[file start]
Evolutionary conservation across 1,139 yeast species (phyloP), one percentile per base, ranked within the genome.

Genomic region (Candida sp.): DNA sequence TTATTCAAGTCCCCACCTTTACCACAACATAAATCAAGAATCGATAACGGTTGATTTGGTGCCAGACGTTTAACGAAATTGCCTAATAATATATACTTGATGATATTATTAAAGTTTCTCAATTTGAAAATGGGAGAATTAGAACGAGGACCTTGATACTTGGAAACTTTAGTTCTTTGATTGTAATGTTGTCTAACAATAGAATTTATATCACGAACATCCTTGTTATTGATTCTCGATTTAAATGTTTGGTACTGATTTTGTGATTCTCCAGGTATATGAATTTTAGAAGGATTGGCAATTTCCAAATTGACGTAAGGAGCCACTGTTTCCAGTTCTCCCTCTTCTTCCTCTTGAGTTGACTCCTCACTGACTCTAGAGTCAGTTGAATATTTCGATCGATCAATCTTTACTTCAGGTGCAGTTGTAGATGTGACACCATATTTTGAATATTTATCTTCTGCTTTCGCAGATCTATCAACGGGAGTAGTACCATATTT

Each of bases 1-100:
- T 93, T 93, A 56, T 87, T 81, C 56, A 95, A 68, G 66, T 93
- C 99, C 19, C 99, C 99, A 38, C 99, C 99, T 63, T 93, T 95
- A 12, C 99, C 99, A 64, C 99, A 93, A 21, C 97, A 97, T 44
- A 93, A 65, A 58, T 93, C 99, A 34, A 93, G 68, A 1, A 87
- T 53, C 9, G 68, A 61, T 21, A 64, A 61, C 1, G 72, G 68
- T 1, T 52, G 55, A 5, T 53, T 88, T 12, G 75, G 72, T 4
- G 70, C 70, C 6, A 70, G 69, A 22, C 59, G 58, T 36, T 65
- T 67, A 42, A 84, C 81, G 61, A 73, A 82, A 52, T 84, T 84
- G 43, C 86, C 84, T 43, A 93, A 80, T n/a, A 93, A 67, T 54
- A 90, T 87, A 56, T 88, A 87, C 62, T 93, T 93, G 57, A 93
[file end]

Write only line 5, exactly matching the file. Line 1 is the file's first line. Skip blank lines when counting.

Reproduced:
- C 99, C 19, C 99, C 99, A 38, C 99, C 99, T 63, T 93, T 95